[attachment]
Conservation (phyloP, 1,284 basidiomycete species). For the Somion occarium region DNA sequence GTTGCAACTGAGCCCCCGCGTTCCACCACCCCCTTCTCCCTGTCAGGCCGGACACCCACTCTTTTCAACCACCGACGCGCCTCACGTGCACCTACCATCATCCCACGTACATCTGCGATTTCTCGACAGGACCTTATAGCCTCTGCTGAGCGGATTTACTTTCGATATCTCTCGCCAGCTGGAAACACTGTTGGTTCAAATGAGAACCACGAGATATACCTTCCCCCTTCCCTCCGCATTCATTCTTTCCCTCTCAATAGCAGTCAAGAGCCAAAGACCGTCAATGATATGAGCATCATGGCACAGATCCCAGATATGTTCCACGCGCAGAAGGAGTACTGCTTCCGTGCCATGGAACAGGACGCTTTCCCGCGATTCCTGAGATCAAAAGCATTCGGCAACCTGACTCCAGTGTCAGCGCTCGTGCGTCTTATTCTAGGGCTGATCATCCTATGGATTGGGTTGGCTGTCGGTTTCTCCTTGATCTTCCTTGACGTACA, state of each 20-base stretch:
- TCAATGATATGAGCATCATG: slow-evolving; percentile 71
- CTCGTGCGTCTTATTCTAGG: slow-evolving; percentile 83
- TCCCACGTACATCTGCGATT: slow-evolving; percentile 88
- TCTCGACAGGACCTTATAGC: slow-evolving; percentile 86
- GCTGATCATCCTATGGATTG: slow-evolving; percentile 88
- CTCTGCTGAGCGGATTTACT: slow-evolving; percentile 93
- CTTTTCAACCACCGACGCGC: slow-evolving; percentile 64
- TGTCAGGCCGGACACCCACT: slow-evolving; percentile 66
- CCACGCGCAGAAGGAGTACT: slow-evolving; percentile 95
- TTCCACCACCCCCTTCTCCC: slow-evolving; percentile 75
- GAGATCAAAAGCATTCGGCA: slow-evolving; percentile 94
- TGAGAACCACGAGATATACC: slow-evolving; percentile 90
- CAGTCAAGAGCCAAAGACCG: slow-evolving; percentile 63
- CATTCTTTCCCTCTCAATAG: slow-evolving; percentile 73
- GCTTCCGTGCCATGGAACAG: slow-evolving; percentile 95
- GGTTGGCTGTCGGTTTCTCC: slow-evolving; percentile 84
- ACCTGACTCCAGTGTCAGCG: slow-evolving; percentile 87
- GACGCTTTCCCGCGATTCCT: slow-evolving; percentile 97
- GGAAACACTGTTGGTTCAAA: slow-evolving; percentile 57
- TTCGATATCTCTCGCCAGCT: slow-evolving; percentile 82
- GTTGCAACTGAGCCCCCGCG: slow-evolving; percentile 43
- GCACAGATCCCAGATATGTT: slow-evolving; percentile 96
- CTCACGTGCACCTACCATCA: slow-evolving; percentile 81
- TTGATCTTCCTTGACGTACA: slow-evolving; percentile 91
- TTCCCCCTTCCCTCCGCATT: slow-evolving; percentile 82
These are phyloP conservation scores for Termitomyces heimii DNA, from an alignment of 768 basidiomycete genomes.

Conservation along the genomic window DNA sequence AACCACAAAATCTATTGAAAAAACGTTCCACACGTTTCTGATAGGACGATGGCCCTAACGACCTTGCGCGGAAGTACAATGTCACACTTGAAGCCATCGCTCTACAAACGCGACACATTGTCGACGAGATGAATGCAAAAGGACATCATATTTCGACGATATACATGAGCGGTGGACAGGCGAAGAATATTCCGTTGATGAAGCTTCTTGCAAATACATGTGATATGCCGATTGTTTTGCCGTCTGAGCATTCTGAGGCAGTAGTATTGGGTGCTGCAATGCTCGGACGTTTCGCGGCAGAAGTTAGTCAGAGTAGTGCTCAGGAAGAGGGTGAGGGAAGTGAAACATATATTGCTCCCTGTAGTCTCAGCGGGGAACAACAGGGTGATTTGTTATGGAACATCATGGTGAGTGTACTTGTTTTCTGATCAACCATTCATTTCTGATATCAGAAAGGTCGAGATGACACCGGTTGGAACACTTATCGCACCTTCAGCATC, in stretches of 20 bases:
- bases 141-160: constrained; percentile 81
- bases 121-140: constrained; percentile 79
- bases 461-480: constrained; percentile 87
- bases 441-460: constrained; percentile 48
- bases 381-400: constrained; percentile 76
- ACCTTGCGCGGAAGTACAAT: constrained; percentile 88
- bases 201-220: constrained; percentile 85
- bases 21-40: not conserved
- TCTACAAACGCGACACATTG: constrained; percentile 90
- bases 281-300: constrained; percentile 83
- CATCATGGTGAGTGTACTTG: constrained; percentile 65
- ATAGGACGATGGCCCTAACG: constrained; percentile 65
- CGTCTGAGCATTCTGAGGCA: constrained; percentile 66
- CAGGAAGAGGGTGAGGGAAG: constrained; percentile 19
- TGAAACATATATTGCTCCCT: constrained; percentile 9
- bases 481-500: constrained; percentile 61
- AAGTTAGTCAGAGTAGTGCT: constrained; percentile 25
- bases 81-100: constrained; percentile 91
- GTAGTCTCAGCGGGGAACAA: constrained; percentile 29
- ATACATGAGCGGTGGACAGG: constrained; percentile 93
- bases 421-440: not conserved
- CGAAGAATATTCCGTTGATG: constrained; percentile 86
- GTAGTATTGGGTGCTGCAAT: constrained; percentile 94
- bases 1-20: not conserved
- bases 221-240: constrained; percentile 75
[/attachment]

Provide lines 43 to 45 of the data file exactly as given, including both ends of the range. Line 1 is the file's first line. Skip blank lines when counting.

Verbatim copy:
- TGAAACATATATTGCTCCCT: constrained; percentile 9
- bases 481-500: constrained; percentile 61
- AAGTTAGTCAGAGTAGTGCT: constrained; percentile 25